There is no added cost for the current airport liability policy. There will be increased revenues for the airport during the event for additional fuel sales, tie downs and rentals, the resolution states. The county will also see increased sales tax because of the air show. The 2023 show generated over $6,000 in profit from fuel sales. The estimated increase in sales tax and bed tax related to the event is to be approximately $40,000.

As for Wing Ding, the downtown city street festival that many people seemed to be looking forward to for decades past, that will not be turning after all. City officials had formed a committee last year to resurrect Wing Ding along with the air show, as it once happened some 25 years ago. However, that was put on hold in lieu of needing more planning to fully prepare and gather volunteers for the effort, Assistant City Manager Erik Fix had said at the time.

The Batavian confirmed with City Manager Rachael Tabelski that Wing Ding will not be happening this year either, due to not having enough staff to organize or execute the event. 

New companion animal law means big expense, potential grant for GC animal shelter

By Joanne Beck
File Photo of a volunteer and occupant at Genesee County Animal Shelter.
File Photo of a volunteer and occupant at Genesee County Animal Shelter.
Photo by Howard Owens.

County legislators gave a thumbs up and fingers crossed Tuesday for a grant application to make mandated and costly upgrades to Genesee County Animal Shelter per recently passed state legislation requiring at least two sets of ventilation systems, isolation areas, treatment rooms, washing facilities and other amenities at the Route 5 facility. 

Undersheriff Bradley Mazur made the request during the Public Service Committee meeting, as Deputy Highway Superintendent Paul Osborn helped to explain the need for funding. Gov. Hochul recently signed the Companion Animal Care Standards Act, prompting New York State shelters to ramp up their to-do lists to meet new compliance orders.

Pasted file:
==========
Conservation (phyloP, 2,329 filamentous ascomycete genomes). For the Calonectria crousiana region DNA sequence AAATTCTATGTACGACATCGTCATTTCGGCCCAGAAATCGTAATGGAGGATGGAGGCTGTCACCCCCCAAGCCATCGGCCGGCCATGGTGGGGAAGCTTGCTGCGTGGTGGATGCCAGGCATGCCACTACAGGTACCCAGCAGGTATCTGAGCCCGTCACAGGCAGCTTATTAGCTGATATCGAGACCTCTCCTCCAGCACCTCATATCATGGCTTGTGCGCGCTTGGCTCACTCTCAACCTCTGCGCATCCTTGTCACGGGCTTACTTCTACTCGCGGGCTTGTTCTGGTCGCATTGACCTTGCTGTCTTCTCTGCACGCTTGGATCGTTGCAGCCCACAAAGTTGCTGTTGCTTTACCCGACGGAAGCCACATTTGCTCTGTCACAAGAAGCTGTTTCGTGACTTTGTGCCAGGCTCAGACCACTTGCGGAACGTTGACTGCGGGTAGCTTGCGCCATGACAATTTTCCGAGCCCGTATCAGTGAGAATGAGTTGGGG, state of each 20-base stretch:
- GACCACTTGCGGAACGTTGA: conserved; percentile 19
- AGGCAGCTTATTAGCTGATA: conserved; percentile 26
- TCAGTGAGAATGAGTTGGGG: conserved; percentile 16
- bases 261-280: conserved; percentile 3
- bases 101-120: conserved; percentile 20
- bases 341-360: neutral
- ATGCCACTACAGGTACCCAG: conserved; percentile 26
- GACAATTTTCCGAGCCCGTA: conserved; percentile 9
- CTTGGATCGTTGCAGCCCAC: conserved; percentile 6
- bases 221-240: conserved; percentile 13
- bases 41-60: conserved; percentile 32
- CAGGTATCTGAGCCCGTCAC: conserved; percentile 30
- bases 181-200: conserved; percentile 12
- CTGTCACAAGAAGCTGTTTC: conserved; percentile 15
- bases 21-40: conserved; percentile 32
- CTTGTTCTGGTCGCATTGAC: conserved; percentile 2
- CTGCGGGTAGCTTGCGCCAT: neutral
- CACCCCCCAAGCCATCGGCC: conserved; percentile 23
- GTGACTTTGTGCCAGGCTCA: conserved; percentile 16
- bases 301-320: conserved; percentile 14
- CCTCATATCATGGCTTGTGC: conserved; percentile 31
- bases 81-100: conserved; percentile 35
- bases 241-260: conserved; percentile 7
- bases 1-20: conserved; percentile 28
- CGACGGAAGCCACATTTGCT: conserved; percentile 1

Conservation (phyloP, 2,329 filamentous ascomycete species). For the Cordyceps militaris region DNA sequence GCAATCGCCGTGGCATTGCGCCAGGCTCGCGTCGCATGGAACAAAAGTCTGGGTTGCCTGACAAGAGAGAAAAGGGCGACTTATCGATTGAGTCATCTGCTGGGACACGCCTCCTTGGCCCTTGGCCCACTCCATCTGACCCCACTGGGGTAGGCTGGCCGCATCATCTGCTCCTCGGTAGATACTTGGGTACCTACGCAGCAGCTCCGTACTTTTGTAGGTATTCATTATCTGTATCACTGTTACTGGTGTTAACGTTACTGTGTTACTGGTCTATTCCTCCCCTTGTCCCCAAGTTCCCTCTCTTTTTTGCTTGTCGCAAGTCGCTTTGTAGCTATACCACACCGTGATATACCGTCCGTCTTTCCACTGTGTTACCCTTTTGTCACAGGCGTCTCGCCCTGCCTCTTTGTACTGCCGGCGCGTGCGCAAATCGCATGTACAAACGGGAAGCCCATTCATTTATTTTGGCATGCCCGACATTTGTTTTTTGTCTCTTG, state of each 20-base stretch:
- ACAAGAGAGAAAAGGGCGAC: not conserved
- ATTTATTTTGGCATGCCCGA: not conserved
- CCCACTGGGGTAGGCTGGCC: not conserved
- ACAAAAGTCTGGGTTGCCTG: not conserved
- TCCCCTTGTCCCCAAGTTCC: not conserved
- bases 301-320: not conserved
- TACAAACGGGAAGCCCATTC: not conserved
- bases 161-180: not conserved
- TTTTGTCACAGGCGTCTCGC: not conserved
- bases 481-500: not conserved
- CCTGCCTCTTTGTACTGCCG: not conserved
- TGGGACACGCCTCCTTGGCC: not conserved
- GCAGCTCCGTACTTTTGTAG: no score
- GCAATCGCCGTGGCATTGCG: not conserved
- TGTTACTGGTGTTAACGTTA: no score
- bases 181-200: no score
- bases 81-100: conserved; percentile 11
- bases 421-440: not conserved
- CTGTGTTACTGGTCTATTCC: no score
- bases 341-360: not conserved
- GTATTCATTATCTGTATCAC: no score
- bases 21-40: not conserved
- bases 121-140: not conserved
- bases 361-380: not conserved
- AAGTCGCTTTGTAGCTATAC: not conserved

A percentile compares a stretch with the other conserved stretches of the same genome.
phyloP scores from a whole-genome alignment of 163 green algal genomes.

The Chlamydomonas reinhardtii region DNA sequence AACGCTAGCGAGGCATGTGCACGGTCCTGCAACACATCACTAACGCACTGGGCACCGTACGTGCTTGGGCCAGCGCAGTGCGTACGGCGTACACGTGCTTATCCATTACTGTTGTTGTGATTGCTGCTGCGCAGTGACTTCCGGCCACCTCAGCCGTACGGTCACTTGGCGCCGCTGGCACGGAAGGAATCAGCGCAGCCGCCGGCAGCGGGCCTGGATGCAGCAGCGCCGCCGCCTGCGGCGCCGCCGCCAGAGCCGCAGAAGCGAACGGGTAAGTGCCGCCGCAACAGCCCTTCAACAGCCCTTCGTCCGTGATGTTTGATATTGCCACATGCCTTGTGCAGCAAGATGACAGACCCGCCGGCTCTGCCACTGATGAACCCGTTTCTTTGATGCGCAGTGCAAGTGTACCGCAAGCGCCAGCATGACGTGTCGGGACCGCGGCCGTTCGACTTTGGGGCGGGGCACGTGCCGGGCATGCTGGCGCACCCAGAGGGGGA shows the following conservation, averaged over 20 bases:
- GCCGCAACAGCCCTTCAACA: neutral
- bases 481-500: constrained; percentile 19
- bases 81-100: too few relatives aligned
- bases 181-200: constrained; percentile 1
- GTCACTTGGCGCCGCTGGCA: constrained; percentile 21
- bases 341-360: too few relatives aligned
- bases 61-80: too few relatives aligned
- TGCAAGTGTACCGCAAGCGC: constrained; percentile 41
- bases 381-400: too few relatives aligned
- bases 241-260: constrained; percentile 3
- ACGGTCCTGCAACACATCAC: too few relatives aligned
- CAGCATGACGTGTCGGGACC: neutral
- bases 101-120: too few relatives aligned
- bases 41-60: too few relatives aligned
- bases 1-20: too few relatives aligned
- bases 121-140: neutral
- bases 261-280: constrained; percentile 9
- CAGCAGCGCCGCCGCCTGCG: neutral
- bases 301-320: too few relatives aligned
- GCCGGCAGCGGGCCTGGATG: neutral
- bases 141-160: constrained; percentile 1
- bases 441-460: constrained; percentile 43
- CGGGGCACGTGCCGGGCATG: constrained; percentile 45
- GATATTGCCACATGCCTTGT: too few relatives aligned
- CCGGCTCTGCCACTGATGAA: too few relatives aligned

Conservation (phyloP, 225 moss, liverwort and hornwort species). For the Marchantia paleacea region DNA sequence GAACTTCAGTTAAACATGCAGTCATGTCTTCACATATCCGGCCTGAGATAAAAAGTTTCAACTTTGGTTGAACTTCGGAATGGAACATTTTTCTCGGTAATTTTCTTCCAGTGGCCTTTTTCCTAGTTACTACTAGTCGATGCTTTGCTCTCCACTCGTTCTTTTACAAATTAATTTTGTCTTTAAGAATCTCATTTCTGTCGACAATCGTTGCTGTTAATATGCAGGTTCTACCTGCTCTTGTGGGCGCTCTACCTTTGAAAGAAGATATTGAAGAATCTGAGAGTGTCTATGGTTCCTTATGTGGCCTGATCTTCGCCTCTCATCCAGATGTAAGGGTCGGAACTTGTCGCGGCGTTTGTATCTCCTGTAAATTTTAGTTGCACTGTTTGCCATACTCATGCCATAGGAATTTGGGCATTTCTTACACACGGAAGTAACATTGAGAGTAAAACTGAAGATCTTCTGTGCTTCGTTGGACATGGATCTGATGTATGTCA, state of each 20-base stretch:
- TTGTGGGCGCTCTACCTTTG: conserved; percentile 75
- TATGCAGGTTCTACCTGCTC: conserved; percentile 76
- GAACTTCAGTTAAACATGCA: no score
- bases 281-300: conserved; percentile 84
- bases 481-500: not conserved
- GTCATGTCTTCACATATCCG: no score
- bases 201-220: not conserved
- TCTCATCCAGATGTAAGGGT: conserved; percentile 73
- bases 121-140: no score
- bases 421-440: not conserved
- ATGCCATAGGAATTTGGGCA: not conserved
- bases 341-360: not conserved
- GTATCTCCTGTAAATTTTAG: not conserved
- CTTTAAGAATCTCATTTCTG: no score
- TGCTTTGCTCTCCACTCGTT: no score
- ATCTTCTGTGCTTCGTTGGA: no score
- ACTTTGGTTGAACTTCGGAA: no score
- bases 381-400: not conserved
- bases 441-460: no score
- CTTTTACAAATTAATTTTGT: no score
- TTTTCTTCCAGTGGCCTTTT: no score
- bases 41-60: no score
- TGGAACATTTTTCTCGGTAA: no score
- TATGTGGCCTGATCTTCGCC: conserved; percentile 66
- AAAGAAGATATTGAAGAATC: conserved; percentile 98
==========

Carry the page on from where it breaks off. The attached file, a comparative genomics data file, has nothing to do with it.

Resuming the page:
Osborn reviewed some of the physical aspects of those tasks, including the need for a new HVAC system that keeps the air temperature between 60 and 80 degrees, separate ventilation systems  -- three, Osborn said -- for the adoption and stray side of the shelter, larger kennels for both dogs and cats, isolation rooms for sick dogs and cats, treatment rooms for dogs and cats, separate washing facilities for both dogs and cats, additional wash sinks for volunteers, and daylighting for diurnal lighting. 

The upside, county Manager Matt Landers said, is that the building footprint itself won't have to be enlarged, as the work can be done -- with necessary reconfiguring of rooms, an added wall, and such -- within the current site.

The deadline for applying for a maximum award of $500,000 is Jan. 29, and work must be done by December 2025. Osborn said estimated expenses for those mandates would easily meet or surpass half a million dollars, which prompted Legislator Marianne Clattenburg to ask who pays if they go over cost.

“We do,” Landers said. 

The Batavian asked him what would happen if the county couldn’t pay the tab and didn’t make the required upgrades. Could the shelter get shut down?

“I am confident we will find a solution that is cost-effective and meets the new requirements from NYS Ag & Markets,” Landers said.  “The State has stated it is not their goal to close down shelters.”

“The county is confident that between the next couple of NYS budget years that it will secure necessary grant funds to largely offset the required improvements,” he said.

The Batavian wanted to clarify Clattenburg’s comment made during the meeting about whether the shelter should even be where it is. Would she like to see it shut down?

She didn’t mean that, she said.

Marianne Clattenburg with certificate letter
File Photo of Legislator Marianne Clattenburg
Photo by Joanne Beck